The Aldrich Contemporary Art Museum announced today that Richard Klein will conclude his administrative duties as Exhibitions Director in June 2022 and organize his final exhibition at the Museum in February 2023. Klein has worked at the Museum for over three decades, holding the position of Exhibitions Director since 2004.
Klein said: “Looking back, other than art, what’s kept me engaged with the Museum has been the incredibly talented and passionate people I’ve had a chance to work with. Obviously, there have been the artists – who have taught me so much – but there are also the staff, volunteers, members and trustees who have inspired me over the years and helped me realize my vision of what a contemporary art museum should be.”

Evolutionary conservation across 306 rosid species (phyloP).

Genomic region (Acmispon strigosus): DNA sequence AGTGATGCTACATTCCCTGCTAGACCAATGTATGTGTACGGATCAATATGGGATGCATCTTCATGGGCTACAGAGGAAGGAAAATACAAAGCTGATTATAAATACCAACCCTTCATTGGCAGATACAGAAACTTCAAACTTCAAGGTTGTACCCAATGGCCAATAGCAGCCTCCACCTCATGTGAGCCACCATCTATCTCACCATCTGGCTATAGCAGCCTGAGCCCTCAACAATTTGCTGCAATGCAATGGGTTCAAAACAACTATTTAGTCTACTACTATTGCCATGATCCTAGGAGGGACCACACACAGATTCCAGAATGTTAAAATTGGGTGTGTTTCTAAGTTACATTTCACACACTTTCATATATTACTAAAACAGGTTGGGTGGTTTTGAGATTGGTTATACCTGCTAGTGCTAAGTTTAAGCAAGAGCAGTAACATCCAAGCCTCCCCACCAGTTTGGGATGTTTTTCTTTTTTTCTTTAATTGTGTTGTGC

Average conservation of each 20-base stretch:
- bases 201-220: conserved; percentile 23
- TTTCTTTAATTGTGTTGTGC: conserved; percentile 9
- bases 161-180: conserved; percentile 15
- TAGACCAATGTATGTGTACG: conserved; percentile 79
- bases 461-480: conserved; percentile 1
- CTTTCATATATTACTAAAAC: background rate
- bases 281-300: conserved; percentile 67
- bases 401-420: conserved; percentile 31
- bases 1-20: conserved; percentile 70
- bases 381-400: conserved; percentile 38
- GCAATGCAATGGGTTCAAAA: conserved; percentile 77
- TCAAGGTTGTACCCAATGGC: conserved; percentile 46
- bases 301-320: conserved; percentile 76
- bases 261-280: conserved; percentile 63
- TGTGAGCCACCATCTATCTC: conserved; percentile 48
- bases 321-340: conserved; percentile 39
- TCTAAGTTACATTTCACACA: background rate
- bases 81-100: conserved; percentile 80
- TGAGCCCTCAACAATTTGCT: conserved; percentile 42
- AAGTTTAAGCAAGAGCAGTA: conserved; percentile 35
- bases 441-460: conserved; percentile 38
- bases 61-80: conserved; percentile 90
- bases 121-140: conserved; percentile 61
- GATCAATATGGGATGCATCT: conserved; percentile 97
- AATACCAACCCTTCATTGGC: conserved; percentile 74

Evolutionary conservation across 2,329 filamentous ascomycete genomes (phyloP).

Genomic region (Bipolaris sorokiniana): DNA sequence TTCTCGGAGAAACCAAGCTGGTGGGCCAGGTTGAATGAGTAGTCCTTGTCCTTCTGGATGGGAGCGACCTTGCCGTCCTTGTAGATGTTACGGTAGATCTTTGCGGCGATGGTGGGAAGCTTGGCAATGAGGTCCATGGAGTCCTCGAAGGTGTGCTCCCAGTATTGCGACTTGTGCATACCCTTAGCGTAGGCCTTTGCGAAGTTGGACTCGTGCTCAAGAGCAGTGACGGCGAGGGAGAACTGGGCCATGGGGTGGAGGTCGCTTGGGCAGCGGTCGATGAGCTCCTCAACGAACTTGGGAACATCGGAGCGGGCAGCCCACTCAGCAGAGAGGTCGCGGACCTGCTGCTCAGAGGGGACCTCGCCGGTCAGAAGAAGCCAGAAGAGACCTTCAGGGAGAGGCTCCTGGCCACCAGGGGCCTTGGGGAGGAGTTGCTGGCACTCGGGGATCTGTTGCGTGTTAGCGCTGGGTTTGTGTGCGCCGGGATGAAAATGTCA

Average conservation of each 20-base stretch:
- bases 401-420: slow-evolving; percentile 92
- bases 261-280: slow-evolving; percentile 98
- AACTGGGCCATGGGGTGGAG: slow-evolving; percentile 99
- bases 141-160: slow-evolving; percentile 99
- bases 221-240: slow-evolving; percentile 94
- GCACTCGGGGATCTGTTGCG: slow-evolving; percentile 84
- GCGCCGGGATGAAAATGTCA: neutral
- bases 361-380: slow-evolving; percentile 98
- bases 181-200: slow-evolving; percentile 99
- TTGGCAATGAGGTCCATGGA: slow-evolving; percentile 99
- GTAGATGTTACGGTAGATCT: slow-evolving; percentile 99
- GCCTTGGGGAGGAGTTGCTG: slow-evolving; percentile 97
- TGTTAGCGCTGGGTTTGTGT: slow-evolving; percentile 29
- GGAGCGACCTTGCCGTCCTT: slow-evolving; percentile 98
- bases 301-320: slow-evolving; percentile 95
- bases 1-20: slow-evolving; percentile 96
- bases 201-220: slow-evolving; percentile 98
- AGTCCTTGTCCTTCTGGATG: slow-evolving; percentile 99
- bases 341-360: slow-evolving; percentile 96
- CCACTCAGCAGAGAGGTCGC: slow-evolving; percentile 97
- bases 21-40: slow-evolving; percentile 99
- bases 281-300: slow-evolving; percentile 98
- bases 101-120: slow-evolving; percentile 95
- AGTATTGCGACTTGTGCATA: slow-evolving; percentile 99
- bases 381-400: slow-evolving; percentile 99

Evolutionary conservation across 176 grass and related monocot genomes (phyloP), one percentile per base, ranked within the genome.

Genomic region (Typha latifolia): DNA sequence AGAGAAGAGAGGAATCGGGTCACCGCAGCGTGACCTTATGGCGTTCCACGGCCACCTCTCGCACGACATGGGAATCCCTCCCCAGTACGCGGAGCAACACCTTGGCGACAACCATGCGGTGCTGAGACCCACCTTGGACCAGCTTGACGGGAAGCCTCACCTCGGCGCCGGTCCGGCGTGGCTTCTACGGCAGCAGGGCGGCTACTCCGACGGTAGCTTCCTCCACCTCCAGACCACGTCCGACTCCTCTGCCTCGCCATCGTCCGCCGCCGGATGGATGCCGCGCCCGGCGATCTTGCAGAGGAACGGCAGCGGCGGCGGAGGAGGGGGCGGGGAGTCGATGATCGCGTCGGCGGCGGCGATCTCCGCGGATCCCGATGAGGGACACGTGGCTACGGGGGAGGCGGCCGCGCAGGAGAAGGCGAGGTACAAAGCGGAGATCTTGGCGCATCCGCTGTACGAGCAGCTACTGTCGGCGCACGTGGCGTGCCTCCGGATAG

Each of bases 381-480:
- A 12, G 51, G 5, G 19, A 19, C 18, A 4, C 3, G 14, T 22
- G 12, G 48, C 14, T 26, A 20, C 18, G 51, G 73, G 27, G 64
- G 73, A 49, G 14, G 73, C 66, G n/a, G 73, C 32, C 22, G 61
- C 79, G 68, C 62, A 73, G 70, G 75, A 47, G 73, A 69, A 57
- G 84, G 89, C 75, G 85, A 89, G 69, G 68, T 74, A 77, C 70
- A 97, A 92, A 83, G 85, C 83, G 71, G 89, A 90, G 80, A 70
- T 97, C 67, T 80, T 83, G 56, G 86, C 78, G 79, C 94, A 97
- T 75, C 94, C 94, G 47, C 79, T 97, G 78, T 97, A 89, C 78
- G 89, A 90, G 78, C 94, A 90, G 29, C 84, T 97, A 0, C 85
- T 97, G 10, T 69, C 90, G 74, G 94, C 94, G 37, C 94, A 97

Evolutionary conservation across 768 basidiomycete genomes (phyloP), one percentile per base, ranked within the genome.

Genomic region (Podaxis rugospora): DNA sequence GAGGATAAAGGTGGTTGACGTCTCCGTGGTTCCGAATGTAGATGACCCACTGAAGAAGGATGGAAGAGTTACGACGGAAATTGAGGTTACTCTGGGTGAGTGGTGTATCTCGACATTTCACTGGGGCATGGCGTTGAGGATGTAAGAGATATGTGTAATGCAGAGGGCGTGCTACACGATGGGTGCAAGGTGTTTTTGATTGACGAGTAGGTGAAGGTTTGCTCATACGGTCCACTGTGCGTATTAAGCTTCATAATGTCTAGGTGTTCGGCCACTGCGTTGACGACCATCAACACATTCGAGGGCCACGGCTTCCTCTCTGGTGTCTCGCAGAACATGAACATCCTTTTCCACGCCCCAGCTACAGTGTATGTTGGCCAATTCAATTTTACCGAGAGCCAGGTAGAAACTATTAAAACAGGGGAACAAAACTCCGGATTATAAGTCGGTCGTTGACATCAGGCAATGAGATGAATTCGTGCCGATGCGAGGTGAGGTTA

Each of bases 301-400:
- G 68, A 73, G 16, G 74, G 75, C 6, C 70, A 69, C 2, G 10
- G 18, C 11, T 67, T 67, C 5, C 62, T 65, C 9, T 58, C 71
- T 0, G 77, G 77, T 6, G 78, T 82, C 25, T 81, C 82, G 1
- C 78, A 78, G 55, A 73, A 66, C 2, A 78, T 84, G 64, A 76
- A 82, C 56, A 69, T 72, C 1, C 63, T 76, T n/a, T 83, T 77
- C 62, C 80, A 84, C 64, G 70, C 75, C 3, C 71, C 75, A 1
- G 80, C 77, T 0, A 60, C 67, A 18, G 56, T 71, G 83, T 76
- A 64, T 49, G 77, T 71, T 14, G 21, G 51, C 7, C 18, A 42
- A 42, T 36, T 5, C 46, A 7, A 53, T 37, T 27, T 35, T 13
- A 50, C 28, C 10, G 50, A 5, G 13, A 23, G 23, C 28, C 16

Board Chair Diana Bowes shared: “Over his thirty-year plus tenure, Richard Klein has helped The Aldrich build a strong foundation of artist-centric programs and visionary exhibitions. A virtual walking encyclopedia of all things Aldrich, Richard is a young soul who has embodied the spirit of the Museum – curiosity, energy, a sense of adventure. We are deeply grateful for the care Richard has taken in shaping the Museum and wish him all the best in his future endeavors.”
Cybele Maylone, Executive Director, shared: “It’s hard to believe that The Aldrich existed before Richard’s arrival. For over three decades he has been a guiding force at the Museum, shepherding generations of artists through our galleries, building community, and serving as a valued colleague for everyone on our staff. While his departure is bittersweet, we will continue to enjoy the fruits of Richard’s career at the Museum, and the incredible program he has been instrumental in building.”